The recent Court of Appeal decision in Smit Salvage BV & Ors v Luster Maritime SA & Anr (The ‘Ever Given’), illustrates the challenges of negotiating contracts in rapidly changing environments, particularly within the maritime domain.
Continue Reading The Ever Given Court of Appeal decision unveils contractual complexities in salvage agreements 

The global shipping industry is the backbone of international trade. This article explores areas in which legal strategies can help the shipping industry meet supply chain risks
Continue Reading Navigating Storms: Some legal strategies for contingency planning in shipping supply chains

In Shipowners’ Mutual Protection & Indemnity Association (Luxembourg) -v- Containerships Denizcilik Nakliyat ve Ticaret AS (The “Yusuf Cepnioglu”) [2016] EWCA Civ. 386, the Court of Appeal considered the juridical nature of a foreign statute which gives a victim (in this case, a charterer) the right to sue a defendant’s insurer (in this case, an owners’ club) directly without first suing the insured, and in the circumstances of the case, whether it was appropriate to uphold an anti-suit injunction (“ASI”) which had been made by the court below.

Reliance was placed on the previous decisions dealing with similar foreign legislation, such as The “Hari Bhum” (No. 1) [2004] 1 Lloyd’s Rep. 206; and [2005] 1 Lloyd’s Rep. 67, which considered the provisions of the Finnish Insurance Contract Act 1994 and The “Prestige” (No. 2) [2014] 1 Lloyd’s Rep 309 and [2015] 2 Lloyd’s Rep. 33 concerning the Spanish Penal Code.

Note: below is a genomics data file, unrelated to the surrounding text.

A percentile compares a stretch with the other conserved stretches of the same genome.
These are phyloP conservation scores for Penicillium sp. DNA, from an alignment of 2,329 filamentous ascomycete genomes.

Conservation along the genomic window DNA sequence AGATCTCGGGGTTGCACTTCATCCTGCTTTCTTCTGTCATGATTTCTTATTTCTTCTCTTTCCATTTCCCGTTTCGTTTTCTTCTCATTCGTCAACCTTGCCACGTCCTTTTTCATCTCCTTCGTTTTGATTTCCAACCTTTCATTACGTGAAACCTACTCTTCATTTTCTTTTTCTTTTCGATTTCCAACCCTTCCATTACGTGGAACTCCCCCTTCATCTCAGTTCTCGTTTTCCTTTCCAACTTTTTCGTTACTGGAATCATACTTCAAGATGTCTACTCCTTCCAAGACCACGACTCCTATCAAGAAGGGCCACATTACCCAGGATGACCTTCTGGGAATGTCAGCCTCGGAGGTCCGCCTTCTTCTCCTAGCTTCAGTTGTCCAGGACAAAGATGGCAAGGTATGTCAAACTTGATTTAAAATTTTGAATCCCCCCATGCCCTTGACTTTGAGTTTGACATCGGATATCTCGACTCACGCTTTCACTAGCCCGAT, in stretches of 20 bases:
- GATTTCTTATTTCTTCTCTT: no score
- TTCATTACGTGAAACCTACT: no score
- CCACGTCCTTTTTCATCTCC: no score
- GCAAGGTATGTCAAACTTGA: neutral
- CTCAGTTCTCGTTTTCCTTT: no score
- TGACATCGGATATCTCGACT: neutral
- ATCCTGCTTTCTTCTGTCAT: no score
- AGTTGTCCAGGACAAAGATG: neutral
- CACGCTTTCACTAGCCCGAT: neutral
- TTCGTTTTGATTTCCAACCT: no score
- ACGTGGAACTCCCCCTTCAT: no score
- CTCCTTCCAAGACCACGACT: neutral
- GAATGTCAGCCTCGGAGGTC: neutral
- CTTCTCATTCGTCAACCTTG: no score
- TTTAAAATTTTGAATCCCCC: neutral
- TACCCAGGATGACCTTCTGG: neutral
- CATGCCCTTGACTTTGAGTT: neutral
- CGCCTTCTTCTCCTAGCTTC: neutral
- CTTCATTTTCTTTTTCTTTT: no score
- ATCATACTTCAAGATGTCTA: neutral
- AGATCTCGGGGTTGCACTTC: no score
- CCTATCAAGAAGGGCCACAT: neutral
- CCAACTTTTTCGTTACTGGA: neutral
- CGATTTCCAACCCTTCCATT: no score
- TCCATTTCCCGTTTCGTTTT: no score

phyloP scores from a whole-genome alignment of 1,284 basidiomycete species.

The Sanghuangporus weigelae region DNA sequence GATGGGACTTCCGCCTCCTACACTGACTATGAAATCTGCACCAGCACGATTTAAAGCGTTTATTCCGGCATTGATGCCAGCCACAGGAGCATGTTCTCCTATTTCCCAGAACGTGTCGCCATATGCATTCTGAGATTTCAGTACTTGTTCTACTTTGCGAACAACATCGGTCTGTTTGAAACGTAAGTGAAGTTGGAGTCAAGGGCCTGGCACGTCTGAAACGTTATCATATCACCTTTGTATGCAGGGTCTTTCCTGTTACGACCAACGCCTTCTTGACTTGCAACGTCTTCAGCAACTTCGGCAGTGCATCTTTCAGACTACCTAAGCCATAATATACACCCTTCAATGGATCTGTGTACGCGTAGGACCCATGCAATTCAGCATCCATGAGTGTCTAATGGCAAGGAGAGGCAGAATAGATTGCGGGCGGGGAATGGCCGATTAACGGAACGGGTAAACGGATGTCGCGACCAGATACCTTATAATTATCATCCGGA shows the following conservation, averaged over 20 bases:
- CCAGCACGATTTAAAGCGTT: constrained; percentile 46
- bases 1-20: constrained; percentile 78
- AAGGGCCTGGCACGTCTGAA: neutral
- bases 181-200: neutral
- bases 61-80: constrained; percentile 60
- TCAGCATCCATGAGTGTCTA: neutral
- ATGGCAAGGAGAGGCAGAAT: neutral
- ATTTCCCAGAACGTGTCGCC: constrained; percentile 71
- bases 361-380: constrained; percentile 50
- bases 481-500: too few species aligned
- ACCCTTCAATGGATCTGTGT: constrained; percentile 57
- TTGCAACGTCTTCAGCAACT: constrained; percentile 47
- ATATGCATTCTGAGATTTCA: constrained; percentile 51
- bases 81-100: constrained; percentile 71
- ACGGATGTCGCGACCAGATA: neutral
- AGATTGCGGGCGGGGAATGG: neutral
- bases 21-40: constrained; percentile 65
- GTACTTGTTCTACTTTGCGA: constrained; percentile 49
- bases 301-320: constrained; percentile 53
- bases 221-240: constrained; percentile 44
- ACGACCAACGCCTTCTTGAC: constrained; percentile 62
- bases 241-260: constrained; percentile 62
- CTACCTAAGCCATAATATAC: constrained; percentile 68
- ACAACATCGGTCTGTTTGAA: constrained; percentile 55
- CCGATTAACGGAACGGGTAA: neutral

In this case, the Court was looking at Turkish law, which provided, amongst other things, that “Article 1478 – the victim may claim its loss up to the insured sum directly from the insurer provided that the claim is brought within the prescription period to the insurance contract”.Continue Reading Direct claims against insurers and anti-suit injunctions

In Sea Glory Maritime Co v Al Sagr National Insurance Co (The Nancy) [2013] EWHC 2116 (Comm), the First Claimant (the vessel’s registered owner) and Second Claimant (a party representing itself as the vessel’s commercial and technical manager) sought an indemnity under a policy of marine insurance taken out with the Defendant.



Tribunal considers whether Owners additional insurance against piracy risks was “necessary”

Owners’ additional insurance against piracy found not “necessary” and additional premiums unrecoverable

London Arbitration 4/13

The Tribunal considered whether it was “necessary” for Owners to take out additional insurance against piracy risks. The Tribunal adopted an objective approach towards the meaning of the word,

In Amlin Corporate Member Ltd v Oriental Assurance Corp (“The Princess of the Stars”) [2012] EWCA Civ 1341, the Court of Appeal upheld the High Court’s decision to refuse a stay of English proceedings brought by reinsurers pending the outcome of proceedings against the insurers in the Philippines.

Owners of cargo which had been